When sending the package to the agent, do not send your materials piecemeal—the sample chapters in one package, the synopsis in another. Some people realize they forgot to include their return mailer after the fact, and it arrives in yet another package a few days later. Why should this matter? Just imagine receiving dozens and dozens of author submissions. Would you like to sort through the pile to find several packages that should have been sent together?
And don’t call the agent to see how she liked your work. The agent will respond. Remember, existing clients get top priority. If several weeks have gone by, snail mail a polite letter asking about the status of your submission.
The agent is considering representing you, now what?
You’ve followed submission etiquette, and now the agent loves your work and is thinking of offering representation. Often the next step will be a phone call from the agent, to get to know you, and to tell you something about the agency and how it operates. Things to keep in mind:
Don’t take over the conversation. The agent has a specific agenda, and if you don’t allow her to cover her agenda, she may decide not to represent you after all. The agent believes your writing has potential, now she needs to determine if you are the kind of person with whom she wants to work. You will probably have a chance to ask questions, but initially let the discussion unfold her way.
Don’t demand information. At this point you are entitled to know more about the agency, but ask questions politely. And use discretion. For instance, even if you know the names of some of the agent’s clients, don’t ask about their income or current projects. Client information is confidential and most agents consider it unethical to reveal these details.
Do speak freely. My previous advice is not an indication that you should hold back, or give only short answers to questions. This is a conversation and it should have give and take so that both you and the agent feel comfortable with each other.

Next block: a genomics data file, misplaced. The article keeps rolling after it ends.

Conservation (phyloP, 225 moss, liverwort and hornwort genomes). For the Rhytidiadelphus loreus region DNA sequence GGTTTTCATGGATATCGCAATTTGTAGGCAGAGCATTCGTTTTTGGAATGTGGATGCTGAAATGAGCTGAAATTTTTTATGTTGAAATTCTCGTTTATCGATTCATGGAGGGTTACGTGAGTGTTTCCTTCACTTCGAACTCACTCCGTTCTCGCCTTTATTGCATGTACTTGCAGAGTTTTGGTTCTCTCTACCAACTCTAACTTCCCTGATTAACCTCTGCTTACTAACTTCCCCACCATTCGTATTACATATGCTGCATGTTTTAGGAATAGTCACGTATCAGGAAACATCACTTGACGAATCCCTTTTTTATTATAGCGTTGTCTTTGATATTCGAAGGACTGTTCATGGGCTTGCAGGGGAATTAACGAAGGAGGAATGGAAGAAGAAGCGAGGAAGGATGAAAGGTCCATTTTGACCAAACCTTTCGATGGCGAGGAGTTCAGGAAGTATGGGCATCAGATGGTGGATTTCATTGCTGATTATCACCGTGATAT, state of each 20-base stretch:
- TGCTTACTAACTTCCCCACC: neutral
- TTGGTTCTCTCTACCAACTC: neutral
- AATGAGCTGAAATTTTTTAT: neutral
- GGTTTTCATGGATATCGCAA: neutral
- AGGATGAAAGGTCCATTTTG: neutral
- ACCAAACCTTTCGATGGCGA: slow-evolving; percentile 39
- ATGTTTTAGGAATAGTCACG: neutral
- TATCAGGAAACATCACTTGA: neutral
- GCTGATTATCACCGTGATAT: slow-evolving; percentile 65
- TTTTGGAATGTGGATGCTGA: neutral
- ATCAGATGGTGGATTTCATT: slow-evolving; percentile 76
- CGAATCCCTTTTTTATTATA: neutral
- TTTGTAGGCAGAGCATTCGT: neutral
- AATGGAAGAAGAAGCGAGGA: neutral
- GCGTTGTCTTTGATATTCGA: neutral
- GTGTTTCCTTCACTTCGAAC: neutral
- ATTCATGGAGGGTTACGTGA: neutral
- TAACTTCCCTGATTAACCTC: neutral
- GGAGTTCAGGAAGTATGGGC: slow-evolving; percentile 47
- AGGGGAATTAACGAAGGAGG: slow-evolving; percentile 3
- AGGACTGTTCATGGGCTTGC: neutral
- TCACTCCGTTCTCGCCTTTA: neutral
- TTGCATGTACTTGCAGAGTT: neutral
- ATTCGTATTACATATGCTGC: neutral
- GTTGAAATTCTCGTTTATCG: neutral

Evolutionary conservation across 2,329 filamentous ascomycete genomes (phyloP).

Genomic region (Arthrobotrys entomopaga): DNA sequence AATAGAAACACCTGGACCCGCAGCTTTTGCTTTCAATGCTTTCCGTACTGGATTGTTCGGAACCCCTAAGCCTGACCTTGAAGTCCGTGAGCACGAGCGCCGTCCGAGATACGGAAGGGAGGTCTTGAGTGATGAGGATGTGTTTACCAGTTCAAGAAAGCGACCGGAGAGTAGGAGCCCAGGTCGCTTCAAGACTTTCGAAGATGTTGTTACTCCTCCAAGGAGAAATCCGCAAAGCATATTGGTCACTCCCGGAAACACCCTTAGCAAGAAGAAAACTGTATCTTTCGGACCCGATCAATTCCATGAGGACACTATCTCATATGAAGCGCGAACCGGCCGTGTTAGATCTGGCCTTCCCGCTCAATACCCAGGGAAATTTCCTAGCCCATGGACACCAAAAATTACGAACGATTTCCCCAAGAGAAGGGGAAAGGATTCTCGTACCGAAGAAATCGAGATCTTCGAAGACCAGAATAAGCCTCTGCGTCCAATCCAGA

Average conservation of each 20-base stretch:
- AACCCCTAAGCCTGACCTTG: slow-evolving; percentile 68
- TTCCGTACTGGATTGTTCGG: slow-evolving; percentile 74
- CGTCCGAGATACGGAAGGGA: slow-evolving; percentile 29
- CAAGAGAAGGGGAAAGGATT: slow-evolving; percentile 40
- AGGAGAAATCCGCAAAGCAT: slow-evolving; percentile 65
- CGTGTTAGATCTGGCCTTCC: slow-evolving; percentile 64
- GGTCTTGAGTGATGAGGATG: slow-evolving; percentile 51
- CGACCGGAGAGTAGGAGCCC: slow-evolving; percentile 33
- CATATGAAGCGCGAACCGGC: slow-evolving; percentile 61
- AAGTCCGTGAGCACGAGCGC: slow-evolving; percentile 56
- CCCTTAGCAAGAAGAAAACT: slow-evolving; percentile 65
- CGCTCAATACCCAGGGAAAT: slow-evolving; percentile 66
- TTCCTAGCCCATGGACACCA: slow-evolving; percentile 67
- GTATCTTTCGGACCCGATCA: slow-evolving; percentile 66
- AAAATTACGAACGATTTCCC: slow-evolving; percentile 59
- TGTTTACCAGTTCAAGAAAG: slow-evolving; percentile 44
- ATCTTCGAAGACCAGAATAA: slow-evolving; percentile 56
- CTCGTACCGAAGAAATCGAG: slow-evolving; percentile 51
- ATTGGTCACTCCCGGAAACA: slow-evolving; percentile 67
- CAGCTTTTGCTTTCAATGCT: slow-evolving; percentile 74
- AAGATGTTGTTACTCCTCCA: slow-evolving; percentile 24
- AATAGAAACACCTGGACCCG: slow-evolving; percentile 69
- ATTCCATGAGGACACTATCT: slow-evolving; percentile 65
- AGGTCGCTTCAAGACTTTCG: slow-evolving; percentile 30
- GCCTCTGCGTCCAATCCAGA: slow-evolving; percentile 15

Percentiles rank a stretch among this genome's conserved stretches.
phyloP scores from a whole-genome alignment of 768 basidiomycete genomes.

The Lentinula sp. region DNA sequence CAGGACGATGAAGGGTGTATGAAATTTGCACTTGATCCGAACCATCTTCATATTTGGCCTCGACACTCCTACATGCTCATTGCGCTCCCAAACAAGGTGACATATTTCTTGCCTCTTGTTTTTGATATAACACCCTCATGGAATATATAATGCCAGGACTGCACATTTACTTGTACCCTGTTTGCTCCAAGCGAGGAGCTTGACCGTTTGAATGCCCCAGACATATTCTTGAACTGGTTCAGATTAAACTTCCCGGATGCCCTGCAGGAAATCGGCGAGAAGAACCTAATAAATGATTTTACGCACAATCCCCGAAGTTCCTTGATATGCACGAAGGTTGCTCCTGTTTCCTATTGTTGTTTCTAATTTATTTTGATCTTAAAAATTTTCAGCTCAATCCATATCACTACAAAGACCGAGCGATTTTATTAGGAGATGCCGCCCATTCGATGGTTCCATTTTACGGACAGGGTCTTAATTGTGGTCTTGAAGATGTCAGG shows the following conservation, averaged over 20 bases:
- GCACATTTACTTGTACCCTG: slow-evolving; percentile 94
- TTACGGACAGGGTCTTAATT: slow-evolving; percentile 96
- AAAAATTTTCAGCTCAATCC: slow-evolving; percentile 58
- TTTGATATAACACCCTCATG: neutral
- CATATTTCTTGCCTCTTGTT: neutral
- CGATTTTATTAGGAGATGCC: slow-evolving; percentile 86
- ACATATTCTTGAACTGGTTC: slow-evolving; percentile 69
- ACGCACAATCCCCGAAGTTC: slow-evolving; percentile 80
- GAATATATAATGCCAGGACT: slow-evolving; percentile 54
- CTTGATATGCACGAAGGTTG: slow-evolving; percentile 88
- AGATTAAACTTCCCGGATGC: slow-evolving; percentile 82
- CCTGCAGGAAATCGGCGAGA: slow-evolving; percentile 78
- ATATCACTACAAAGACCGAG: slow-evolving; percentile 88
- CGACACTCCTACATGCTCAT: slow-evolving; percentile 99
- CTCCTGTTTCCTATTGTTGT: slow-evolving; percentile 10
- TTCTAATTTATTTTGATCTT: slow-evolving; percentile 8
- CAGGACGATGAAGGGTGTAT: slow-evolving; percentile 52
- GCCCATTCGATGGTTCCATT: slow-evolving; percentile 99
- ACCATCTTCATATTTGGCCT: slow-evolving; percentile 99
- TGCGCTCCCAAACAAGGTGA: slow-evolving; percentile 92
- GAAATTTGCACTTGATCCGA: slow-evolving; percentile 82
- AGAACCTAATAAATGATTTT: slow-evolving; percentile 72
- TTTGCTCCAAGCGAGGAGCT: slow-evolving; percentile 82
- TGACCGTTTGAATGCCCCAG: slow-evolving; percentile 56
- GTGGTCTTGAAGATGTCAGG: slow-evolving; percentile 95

Be a good communicator. You should feel welcome to contact your agent, but don’t abuse the privilege. This means you do not call or e-mail your agent over trivial things, making a pest of yourself. Do contact your agent whenever needed, and you can reasonably expect the agent to get back to you in a day or two, especially if you use e-mail, which makes it so easy to keep in touch.
Frequent phone calls are a breach of etiquette, particularly during business hours when the agent should be calling editors about your great work, or getting phone calls from editors about your great work. This can’t happen when clients monopolize the agent’s time. If a call is warranted, it’s best to request a phone date via e-mail, and let the agent call you when her schedule permits. When planning a phone conversation, it is helpful to give your agent a range of convenient times to call.
Understand that it can be quite difficult to make and keep a phone appointment, because just as the agent is preparing to dial your number, an incoming call might announce a big offer from a publisher. Naturally, the agent is going to give this conversation a high priority. For this reason, some agents are willing to speak with the client during nonbusiness hours.
Have appropriate expectations. Many agents provide the client with the submission history for their book once marketing is complete—if this is your agent’s practice, don’t ask for premature reports. If your agent periodically updates her authors with a list of publishers contacted, and it has been a while since you’ve been filled in, do e-mail your request for an update. Then, give the agent time to respond, knowing how busy she is, and understanding that she’d prefer to be spending the time calling new editors on your behalf.
We e-mail the author each time a rejection comes in, sharing any particulars, saving us the need to do periodic updates. The author is not automatically entitled to photocopies of rejection letters because they may contain confidential information, perhaps pertaining to other clients. Understand that there may not even be a rejection letter, as editors often call or e-mail a response to an agent.
Maintain a positive outlook. A great attitude goes a long way toward ensuring a long-lasting author-agent relationship, which is in both the author’s and the agent’s best interest. Although it is common in some circles to believe the author “hires” an agent, you do not. You are partnering with the agent, who becomes your guide through the publishing process. Understand that if you are an unknown, the agent is doing you a big favor by taking you on, demonstrating a lot of faith in your future. Be thoughtful and courteous every time you contact your agent, and your attitude will motivate her to work even harder for you.
Writers need to know that it’s a buyer’s market and there is a seemingly unlimited supply of talented authors available in a declining market. Successful agents—and that’s the kind you want to get—are extremely busy people. Most of us already have a great list of clients. Yet many agents remain approachable if you follow our established protocol. Dreams of finding a fabulous new writer keep us motivated to tackle the submissions pile, which agents must do beyond office hours and without pay. Simple etiquette and common sense will indicate professionalism and distinguish a promising writer from the crowd—and get you the representation you seek.
Copyright 2003 by Barbara Doyen. All rights reserved.